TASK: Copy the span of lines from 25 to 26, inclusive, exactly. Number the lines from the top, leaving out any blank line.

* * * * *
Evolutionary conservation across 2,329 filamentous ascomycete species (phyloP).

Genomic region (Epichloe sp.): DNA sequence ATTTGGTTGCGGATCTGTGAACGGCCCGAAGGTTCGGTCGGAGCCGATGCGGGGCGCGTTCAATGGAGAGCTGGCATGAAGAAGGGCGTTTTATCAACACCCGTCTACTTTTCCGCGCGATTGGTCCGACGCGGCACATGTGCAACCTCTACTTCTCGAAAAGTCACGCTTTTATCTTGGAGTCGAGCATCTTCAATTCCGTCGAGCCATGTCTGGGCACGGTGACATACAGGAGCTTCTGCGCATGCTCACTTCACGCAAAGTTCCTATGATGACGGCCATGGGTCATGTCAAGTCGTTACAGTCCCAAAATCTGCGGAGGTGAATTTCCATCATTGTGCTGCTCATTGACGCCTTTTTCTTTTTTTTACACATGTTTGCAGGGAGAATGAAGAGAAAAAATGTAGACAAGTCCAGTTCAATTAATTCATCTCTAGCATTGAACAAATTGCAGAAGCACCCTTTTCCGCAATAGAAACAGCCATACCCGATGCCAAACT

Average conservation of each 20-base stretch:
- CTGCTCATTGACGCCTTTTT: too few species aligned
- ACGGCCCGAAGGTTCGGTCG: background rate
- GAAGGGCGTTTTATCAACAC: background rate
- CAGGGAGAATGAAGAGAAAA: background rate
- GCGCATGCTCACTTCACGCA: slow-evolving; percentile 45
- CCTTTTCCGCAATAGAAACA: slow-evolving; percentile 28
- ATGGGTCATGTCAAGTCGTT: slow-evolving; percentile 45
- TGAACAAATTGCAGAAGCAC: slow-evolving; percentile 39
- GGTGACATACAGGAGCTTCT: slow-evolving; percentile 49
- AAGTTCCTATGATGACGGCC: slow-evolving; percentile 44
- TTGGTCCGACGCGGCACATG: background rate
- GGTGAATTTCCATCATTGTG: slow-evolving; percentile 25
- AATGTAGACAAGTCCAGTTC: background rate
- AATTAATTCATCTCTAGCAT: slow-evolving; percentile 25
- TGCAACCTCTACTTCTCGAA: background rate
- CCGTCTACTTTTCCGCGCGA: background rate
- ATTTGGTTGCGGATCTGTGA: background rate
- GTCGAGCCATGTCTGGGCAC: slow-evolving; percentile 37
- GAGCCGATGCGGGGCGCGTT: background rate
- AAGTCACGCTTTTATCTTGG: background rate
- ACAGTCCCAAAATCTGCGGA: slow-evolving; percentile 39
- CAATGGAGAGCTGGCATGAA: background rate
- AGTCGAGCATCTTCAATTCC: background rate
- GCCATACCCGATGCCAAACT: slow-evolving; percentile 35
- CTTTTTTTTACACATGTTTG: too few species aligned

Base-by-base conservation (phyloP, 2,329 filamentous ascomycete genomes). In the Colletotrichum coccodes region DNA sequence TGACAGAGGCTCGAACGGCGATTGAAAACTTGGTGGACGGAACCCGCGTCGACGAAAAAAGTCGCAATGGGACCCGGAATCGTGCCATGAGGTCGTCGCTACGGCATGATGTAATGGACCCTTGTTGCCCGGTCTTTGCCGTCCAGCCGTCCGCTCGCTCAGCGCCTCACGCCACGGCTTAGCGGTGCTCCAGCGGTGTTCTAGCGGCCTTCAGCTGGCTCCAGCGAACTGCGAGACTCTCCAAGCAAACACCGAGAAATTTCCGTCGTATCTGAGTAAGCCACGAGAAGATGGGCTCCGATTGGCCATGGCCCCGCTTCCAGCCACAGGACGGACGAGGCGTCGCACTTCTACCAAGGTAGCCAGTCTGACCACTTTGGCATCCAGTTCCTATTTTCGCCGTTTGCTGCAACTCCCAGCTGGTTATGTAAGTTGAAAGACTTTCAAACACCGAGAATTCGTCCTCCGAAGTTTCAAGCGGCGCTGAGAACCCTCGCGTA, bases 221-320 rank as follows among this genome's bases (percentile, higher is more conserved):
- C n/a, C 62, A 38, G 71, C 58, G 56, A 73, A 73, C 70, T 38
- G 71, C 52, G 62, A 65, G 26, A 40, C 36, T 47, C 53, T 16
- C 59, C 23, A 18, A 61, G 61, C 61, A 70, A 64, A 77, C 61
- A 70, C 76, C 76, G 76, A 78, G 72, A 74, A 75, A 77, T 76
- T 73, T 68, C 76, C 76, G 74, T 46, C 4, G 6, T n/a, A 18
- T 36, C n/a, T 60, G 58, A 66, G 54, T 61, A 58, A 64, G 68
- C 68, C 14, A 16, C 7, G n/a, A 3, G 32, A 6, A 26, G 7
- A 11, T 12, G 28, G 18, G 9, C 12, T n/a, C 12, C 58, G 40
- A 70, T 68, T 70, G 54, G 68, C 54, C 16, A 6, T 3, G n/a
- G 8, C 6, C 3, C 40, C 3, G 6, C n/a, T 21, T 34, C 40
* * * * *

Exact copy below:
- CAATGGAGAGCTGGCATGAA: background rate
- AGTCGAGCATCTTCAATTCC: background rate